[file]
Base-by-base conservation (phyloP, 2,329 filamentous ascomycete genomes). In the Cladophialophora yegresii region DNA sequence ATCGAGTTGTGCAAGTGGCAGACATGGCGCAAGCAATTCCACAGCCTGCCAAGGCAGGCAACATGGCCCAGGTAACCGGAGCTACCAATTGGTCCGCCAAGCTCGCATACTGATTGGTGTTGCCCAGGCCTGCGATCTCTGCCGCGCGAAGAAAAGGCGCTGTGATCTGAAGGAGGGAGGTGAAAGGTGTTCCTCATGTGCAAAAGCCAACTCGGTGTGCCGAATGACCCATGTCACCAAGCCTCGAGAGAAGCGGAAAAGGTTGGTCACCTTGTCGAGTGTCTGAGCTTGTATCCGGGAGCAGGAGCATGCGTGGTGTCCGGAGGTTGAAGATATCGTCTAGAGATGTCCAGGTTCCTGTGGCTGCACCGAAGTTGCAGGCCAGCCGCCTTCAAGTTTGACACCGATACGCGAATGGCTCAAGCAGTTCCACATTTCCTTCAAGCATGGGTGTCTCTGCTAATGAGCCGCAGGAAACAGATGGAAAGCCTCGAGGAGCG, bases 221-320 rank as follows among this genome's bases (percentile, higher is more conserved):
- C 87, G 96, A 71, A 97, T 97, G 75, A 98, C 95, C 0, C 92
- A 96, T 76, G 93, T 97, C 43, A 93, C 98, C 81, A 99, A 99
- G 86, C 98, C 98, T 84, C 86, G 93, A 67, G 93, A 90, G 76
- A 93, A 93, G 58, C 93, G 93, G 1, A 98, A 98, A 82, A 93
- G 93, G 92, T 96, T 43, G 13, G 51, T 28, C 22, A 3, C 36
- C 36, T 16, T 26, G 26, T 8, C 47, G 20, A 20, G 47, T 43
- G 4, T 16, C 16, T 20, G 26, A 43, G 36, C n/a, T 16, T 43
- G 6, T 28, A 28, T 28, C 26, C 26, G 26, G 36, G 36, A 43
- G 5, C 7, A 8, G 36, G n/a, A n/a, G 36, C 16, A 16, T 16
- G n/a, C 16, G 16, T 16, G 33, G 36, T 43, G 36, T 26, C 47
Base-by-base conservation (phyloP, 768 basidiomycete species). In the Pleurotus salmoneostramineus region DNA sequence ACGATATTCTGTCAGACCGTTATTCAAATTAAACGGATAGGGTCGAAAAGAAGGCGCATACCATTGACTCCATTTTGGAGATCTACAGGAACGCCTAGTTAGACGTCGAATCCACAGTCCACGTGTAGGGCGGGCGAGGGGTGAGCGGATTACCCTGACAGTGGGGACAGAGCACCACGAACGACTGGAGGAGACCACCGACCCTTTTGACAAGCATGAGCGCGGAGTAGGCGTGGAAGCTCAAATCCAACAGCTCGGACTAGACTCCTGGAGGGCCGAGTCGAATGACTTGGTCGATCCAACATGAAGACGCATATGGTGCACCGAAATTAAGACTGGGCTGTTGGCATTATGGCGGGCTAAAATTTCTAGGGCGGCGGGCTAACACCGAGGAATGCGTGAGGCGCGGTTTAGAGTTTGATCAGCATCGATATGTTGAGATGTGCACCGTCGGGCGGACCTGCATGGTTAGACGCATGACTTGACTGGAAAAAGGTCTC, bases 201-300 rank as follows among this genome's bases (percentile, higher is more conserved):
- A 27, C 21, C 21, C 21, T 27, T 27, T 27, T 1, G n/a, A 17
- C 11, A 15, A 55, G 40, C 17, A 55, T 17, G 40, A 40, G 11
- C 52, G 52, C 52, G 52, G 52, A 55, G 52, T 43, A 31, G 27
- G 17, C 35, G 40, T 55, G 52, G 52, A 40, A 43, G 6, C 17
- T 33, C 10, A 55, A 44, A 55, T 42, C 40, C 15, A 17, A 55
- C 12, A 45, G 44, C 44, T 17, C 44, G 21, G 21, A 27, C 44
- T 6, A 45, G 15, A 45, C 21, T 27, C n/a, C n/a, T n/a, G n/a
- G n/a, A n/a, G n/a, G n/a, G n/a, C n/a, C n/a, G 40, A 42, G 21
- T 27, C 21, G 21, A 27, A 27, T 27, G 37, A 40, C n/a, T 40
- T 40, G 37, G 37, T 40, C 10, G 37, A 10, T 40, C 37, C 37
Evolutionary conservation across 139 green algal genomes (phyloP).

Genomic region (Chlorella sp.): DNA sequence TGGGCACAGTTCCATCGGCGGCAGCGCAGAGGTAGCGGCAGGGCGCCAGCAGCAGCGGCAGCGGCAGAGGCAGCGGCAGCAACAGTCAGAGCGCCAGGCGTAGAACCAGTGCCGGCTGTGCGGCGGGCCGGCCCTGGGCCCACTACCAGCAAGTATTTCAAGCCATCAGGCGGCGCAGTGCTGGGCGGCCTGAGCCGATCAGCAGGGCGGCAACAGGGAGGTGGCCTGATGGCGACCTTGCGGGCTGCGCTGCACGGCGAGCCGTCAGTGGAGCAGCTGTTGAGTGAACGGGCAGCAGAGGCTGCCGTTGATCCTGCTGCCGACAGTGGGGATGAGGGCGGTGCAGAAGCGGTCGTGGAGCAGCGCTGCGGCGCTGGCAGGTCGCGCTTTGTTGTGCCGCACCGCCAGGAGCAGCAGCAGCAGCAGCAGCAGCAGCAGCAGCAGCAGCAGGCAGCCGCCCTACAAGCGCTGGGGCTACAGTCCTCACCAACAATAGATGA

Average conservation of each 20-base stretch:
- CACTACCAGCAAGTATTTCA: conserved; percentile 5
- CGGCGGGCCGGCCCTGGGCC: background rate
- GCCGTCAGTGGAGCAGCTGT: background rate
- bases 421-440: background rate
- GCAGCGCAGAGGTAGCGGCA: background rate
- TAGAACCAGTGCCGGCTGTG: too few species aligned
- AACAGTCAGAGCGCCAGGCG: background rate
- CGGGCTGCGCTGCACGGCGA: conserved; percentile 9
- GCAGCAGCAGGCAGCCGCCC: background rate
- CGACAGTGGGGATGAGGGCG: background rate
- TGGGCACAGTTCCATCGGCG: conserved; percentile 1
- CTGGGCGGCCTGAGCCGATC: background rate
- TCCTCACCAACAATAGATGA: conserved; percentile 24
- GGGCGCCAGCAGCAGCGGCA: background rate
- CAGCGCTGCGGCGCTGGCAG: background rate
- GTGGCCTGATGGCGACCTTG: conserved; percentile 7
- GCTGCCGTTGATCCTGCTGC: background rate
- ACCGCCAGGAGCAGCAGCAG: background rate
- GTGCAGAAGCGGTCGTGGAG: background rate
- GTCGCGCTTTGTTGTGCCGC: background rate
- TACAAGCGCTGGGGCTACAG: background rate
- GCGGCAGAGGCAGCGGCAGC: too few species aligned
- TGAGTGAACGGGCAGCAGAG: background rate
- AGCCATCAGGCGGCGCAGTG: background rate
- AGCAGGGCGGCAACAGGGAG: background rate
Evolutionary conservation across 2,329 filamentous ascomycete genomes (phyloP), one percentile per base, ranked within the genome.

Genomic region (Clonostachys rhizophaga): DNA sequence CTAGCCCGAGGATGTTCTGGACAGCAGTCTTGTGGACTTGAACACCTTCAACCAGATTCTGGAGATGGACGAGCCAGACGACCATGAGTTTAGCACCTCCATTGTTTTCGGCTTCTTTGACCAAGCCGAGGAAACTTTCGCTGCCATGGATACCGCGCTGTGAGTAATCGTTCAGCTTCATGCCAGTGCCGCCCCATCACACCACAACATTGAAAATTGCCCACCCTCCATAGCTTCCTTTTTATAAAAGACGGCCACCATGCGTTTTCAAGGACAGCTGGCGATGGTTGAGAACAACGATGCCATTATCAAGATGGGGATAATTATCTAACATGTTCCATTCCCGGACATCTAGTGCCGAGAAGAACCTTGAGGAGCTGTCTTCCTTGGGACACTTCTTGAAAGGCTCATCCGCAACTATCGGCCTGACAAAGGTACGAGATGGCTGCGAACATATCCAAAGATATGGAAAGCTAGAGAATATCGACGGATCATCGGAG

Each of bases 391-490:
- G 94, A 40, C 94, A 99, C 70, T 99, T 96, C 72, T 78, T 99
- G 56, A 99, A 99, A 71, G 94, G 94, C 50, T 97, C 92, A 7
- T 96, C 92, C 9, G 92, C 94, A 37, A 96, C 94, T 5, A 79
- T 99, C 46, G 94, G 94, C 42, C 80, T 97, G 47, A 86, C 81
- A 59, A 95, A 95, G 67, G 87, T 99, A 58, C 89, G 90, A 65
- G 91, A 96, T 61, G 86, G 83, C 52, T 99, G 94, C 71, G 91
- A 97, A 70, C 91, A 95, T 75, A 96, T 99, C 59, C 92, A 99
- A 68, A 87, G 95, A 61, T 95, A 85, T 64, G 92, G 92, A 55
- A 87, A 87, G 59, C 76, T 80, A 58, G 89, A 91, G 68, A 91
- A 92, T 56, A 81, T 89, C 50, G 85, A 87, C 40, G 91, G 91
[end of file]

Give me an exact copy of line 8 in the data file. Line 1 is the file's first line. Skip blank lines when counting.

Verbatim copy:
- G 4, T 16, C 16, T 20, G 26, A 43, G 36, C n/a, T 16, T 43